Difference between revisions of "LOG"

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The '''LOG''' math function returns the natural logarithm of a specified numerical value.
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The [[LOG]] math function returns the natural logarithm of a specified numerical value.
 
 
  
  
 
{{PageSyntax}}
 
{{PageSyntax}}
:: logarithm = LOG(value)
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: {{Parameter|logarithm!}} = [[LOG]]({{Parameter|value}})
  
  
 
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{{PageDescription}}
* Value parameter MUST be greater than 0! [[ERROR Codes|"Illegal function call" error]] using negative or zero values!
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* {{Parameter|value}} MUST be greater than 0. [[ERROR Codes|"Illegal function call" error]] occurs if negative or zero values are used.
 
* The natural logarithm is the logarithm to the base '''e = 2.718282''' (approximately).
 
* The natural logarithm is the logarithm to the base '''e = 2.718282''' (approximately).
 
* The natural logarithm of ''a'' is defined as the integral from 1 to ''a'' of dx/x.
 
* The natural logarithm of ''a'' is defined as the integral from 1 to ''a'' of dx/x.
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{{PageExamples}}
 
''Example 1:'' [[FUNCTION]] to find the base ten logarithm of a numerical value.
 
''Example 1:'' [[FUNCTION]] to find the base ten logarithm of a numerical value.
 
{{CodeStart}}
 
{{CodeStart}}
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''See also:''
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{{PageSeeAlso}}
 
 
 
*[[EXP]], [[&B]] (binary number)
 
*[[EXP]], [[&B]] (binary number)
 
*[http://qb64.net/wiki/index.php?title=Mathematical_Operations#Derived_Mathematical_Functions Derived Trigonometric Functions]
 
*[http://qb64.net/wiki/index.php?title=Mathematical_Operations#Derived_Mathematical_Functions Derived Trigonometric Functions]

Latest revision as of 14:40, 9 October 2017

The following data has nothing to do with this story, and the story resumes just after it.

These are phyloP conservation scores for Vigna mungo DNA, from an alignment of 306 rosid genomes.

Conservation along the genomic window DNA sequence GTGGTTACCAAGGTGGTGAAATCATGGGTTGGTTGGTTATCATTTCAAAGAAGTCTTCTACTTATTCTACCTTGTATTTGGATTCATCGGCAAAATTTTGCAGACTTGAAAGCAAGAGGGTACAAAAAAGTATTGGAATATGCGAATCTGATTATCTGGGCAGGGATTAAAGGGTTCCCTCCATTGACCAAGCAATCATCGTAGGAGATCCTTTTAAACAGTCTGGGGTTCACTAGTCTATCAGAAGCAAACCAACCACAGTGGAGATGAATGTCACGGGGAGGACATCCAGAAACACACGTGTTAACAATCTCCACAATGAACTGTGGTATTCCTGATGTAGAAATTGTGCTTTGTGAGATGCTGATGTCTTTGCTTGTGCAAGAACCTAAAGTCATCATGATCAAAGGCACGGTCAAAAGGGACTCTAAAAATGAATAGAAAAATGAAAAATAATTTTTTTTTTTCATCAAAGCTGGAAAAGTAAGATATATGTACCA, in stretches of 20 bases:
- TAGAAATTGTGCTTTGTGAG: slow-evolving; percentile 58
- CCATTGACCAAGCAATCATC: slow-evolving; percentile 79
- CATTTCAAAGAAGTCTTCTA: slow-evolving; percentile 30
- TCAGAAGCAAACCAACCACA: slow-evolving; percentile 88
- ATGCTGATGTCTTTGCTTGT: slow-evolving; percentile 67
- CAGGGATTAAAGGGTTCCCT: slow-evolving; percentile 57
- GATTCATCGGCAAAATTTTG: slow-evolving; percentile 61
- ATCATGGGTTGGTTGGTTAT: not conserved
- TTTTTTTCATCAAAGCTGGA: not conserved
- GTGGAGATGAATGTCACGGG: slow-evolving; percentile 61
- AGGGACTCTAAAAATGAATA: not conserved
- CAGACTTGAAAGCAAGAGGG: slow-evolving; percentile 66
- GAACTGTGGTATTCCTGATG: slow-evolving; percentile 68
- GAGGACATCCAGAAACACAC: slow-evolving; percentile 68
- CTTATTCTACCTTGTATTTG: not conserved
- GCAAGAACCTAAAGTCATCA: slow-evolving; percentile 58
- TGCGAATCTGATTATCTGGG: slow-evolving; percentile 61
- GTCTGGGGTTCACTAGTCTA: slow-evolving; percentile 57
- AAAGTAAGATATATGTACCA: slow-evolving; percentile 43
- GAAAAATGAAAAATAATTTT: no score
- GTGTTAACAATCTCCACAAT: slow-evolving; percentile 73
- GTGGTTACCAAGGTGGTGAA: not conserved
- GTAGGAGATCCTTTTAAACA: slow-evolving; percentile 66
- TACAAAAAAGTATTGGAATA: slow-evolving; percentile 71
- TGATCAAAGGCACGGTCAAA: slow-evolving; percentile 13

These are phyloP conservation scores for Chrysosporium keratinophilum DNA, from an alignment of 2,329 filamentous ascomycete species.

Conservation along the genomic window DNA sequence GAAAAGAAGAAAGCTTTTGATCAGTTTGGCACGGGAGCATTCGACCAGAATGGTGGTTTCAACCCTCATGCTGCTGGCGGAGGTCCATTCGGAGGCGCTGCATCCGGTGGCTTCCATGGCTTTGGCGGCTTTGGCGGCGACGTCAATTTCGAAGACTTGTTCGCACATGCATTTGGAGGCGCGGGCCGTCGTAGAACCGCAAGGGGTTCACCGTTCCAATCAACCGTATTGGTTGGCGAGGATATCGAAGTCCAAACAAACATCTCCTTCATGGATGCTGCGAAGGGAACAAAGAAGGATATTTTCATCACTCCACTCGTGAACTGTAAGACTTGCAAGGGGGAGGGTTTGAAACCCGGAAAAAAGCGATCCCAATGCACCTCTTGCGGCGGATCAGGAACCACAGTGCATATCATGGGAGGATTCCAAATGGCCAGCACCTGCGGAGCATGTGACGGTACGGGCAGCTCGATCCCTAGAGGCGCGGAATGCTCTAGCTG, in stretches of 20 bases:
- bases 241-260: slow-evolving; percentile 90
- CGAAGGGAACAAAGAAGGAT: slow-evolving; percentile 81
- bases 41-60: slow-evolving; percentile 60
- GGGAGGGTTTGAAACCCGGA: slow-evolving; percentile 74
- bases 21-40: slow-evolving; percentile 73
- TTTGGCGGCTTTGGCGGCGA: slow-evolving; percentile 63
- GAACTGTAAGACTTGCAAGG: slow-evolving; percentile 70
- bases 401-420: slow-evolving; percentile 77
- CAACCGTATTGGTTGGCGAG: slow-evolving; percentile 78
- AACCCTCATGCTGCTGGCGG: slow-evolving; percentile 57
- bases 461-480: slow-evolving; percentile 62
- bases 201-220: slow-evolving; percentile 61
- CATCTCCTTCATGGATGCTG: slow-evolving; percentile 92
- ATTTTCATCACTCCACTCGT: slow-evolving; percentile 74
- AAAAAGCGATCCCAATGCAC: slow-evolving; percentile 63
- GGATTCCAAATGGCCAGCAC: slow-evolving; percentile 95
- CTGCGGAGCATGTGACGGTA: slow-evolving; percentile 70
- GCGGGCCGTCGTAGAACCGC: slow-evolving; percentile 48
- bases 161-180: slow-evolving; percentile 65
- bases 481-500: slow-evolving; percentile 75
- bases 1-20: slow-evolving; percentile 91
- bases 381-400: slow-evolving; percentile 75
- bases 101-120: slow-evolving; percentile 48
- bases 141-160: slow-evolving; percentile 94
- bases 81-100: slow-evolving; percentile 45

The LOG math function returns the natural logarithm of a specified numerical value.


Syntax

logarithm! = LOG(value)


Description

  • value MUST be greater than 0. "Illegal function call" error occurs if negative or zero values are used.
  • The natural logarithm is the logarithm to the base e = 2.718282 (approximately).
  • The natural logarithm of a is defined as the integral from 1 to a of dx/x.
  • Returns are default SINGLE precision unless the value parameter uses DOUBLE precision.


Examples

Example 1: FUNCTION to find the base ten logarithm of a numerical value.

FUNCTION Log10#(value AS DOUBLE) STATIC Log10# = LOG(value) / LOG(10.#) END FUNCTION

Explanation: The natural logarithm of the value is divided by the base 10 logarithm. The LOG of ten is designated as a DOUBLE precision return by using # after the Log10 value. The return tells you the number of times 10 goes into a value.


Example 2: A binary FUNCTION to convert INTEGER values using LOG to find the number of digits the return will be.

FUNCTION BIN$ (n&) IF n& < 0 THEN EXIT FUNCTION 'positive numbers only! negative error! FOR p% = 0 TO INT(LOG(n& + .1) / LOG(2)) ' added +.1 to get 0 to work IF n& AND 2 ^ p% THEN s$ = "1" + s$ ELSE s$ = "0" + s$ 'find bits on NEXT p% IF s$ = "" THEN BIN$ = "&B0" ELSE BIN$ = "&B" + s$ 'check for zero return END FUNCTION

Explanation: The LOG of a positive INTEGER value is divided by the LOG of 2 to determine the number of binary digits that will be returned. The FOR loop compares the value with the exponents of two and determines if a bit is ON or OFF as "1" or "0".


See also



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